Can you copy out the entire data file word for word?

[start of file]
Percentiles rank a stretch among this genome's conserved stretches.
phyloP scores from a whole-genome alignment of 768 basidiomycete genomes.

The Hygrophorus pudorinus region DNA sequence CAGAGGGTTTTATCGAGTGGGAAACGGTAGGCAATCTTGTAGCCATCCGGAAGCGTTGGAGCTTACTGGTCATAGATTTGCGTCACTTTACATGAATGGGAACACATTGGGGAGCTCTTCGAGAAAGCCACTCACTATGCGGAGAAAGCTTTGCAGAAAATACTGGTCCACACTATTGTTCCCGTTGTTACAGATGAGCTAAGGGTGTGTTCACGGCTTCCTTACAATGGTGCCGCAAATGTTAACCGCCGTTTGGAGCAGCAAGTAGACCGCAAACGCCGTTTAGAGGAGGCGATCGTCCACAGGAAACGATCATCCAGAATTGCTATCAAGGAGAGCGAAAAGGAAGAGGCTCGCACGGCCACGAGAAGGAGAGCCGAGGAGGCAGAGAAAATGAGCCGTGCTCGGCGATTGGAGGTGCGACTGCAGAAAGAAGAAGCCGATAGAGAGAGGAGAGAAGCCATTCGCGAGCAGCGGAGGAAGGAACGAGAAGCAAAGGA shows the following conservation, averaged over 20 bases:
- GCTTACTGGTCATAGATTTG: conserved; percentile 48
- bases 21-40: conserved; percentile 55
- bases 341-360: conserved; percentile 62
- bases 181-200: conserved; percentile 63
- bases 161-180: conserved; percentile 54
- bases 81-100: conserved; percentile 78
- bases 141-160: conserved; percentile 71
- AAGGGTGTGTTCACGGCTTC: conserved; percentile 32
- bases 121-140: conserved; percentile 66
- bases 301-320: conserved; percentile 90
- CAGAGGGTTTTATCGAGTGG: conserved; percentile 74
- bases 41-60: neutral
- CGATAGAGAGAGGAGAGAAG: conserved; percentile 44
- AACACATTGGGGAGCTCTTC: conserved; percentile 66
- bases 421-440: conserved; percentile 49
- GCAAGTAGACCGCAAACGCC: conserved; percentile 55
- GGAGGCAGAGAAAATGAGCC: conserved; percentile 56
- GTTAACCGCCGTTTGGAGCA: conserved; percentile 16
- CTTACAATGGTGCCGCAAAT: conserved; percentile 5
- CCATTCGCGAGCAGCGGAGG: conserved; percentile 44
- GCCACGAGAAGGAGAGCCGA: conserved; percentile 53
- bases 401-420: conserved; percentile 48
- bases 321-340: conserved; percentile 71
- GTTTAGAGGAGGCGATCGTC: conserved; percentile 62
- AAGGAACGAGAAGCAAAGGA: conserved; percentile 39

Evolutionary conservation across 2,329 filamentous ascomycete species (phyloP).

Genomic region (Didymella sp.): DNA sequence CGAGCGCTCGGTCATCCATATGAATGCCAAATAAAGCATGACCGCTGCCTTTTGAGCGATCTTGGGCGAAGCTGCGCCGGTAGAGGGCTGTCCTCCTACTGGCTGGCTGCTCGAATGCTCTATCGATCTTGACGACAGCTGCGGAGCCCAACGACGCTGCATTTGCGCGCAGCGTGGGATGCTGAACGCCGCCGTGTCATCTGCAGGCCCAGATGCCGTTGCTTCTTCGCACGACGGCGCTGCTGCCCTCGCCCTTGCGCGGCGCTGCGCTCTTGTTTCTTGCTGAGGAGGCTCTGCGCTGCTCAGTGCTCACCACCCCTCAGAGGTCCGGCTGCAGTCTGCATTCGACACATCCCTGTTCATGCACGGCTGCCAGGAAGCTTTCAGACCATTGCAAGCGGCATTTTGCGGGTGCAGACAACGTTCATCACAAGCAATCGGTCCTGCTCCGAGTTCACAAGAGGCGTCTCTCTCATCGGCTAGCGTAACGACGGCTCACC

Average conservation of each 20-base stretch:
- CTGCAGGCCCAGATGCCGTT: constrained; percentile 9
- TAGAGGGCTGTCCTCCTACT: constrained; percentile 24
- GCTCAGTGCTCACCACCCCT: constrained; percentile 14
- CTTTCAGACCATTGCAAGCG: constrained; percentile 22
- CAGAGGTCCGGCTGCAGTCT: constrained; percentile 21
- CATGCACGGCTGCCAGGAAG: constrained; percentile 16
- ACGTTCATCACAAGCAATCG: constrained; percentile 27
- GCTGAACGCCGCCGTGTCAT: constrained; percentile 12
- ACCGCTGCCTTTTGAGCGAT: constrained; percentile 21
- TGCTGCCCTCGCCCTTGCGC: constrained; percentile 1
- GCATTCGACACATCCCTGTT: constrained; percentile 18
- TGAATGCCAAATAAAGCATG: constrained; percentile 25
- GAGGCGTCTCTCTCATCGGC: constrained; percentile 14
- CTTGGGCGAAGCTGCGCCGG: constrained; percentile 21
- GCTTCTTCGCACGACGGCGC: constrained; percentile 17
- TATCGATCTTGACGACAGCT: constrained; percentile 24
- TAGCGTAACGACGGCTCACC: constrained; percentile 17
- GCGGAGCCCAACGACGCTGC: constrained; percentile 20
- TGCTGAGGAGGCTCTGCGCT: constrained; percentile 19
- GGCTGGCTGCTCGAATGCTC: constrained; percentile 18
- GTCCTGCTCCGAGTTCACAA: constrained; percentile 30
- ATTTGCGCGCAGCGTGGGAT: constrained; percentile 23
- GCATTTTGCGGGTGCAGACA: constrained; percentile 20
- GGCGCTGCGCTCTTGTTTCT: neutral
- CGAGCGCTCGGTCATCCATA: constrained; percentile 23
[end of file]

Percentiles rank a stretch among this genome's conserved stretches.
phyloP scores from a whole-genome alignment of 768 basidiomycete genomes.

The Hygrophorus pudorinus region DNA sequence CAGAGGGTTTTATCGAGTGGGAAACGGTAGGCAATCTTGTAGCCATCCGGAAGCGTTGGAGCTTACTGGTCATAGATTTGCGTCACTTTACATGAATGGGAACACATTGGGGAGCTCTTCGAGAAAGCCACTCACTATGCGGAGAAAGCTTTGCAGAAAATACTGGTCCACACTATTGTTCCCGTTGTTACAGATGAGCTAAGGGTGTGTTCACGGCTTCCTTACAATGGTGCCGCAAATGTTAACCGCCGTTTGGAGCAGCAAGTAGACCGCAAACGCCGTTTAGAGGAGGCGATCGTCCACAGGAAACGATCATCCAGAATTGCTATCAAGGAGAGCGAAAAGGAAGAGGCTCGCACGGCCACGAGAAGGAGAGCCGAGGAGGCAGAGAAAATGAGCCGTGCTCGGCGATTGGAGGTGCGACTGCAGAAAGAAGAAGCCGATAGAGAGAGGAGAGAAGCCATTCGCGAGCAGCGGAGGAAGGAACGAGAAGCAAAGGA shows the following conservation, averaged over 20 bases:
- GCTTACTGGTCATAGATTTG: conserved; percentile 48
- bases 21-40: conserved; percentile 55
- bases 341-360: conserved; percentile 62
- bases 181-200: conserved; percentile 63
- bases 161-180: conserved; percentile 54
- bases 81-100: conserved; percentile 78
- bases 141-160: conserved; percentile 71
- AAGGGTGTGTTCACGGCTTC: conserved; percentile 32
- bases 121-140: conserved; percentile 66
- bases 301-320: conserved; percentile 90
- CAGAGGGTTTTATCGAGTGG: conserved; percentile 74
- bases 41-60: neutral
- CGATAGAGAGAGGAGAGAAG: conserved; percentile 44
- AACACATTGGGGAGCTCTTC: conserved; percentile 66
- bases 421-440: conserved; percentile 49
- GCAAGTAGACCGCAAACGCC: conserved; percentile 55
- GGAGGCAGAGAAAATGAGCC: conserved; percentile 56
- GTTAACCGCCGTTTGGAGCA: conserved; percentile 16
- CTTACAATGGTGCCGCAAAT: conserved; percentile 5
- CCATTCGCGAGCAGCGGAGG: conserved; percentile 44
- GCCACGAGAAGGAGAGCCGA: conserved; percentile 53
- bases 401-420: conserved; percentile 48
- bases 321-340: conserved; percentile 71
- GTTTAGAGGAGGCGATCGTC: conserved; percentile 62
- AAGGAACGAGAAGCAAAGGA: conserved; percentile 39

Evolutionary conservation across 2,329 filamentous ascomycete species (phyloP).

Genomic region (Didymella sp.): DNA sequence CGAGCGCTCGGTCATCCATATGAATGCCAAATAAAGCATGACCGCTGCCTTTTGAGCGATCTTGGGCGAAGCTGCGCCGGTAGAGGGCTGTCCTCCTACTGGCTGGCTGCTCGAATGCTCTATCGATCTTGACGACAGCTGCGGAGCCCAACGACGCTGCATTTGCGCGCAGCGTGGGATGCTGAACGCCGCCGTGTCATCTGCAGGCCCAGATGCCGTTGCTTCTTCGCACGACGGCGCTGCTGCCCTCGCCCTTGCGCGGCGCTGCGCTCTTGTTTCTTGCTGAGGAGGCTCTGCGCTGCTCAGTGCTCACCACCCCTCAGAGGTCCGGCTGCAGTCTGCATTCGACACATCCCTGTTCATGCACGGCTGCCAGGAAGCTTTCAGACCATTGCAAGCGGCATTTTGCGGGTGCAGACAACGTTCATCACAAGCAATCGGTCCTGCTCCGAGTTCACAAGAGGCGTCTCTCTCATCGGCTAGCGTAACGACGGCTCACC

Average conservation of each 20-base stretch:
- CTGCAGGCCCAGATGCCGTT: constrained; percentile 9
- TAGAGGGCTGTCCTCCTACT: constrained; percentile 24
- GCTCAGTGCTCACCACCCCT: constrained; percentile 14
- CTTTCAGACCATTGCAAGCG: constrained; percentile 22
- CAGAGGTCCGGCTGCAGTCT: constrained; percentile 21
- CATGCACGGCTGCCAGGAAG: constrained; percentile 16
- ACGTTCATCACAAGCAATCG: constrained; percentile 27
- GCTGAACGCCGCCGTGTCAT: constrained; percentile 12
- ACCGCTGCCTTTTGAGCGAT: constrained; percentile 21
- TGCTGCCCTCGCCCTTGCGC: constrained; percentile 1
- GCATTCGACACATCCCTGTT: constrained; percentile 18
- TGAATGCCAAATAAAGCATG: constrained; percentile 25
- GAGGCGTCTCTCTCATCGGC: constrained; percentile 14
- CTTGGGCGAAGCTGCGCCGG: constrained; percentile 21
- GCTTCTTCGCACGACGGCGC: constrained; percentile 17
- TATCGATCTTGACGACAGCT: constrained; percentile 24
- TAGCGTAACGACGGCTCACC: constrained; percentile 17
- GCGGAGCCCAACGACGCTGC: constrained; percentile 20
- TGCTGAGGAGGCTCTGCGCT: constrained; percentile 19
- GGCTGGCTGCTCGAATGCTC: constrained; percentile 18
- GTCCTGCTCCGAGTTCACAA: constrained; percentile 30
- ATTTGCGCGCAGCGTGGGAT: constrained; percentile 23
- GCATTTTGCGGGTGCAGACA: constrained; percentile 20
- GGCGCTGCGCTCTTGTTTCT: neutral
- CGAGCGCTCGGTCATCCATA: constrained; percentile 23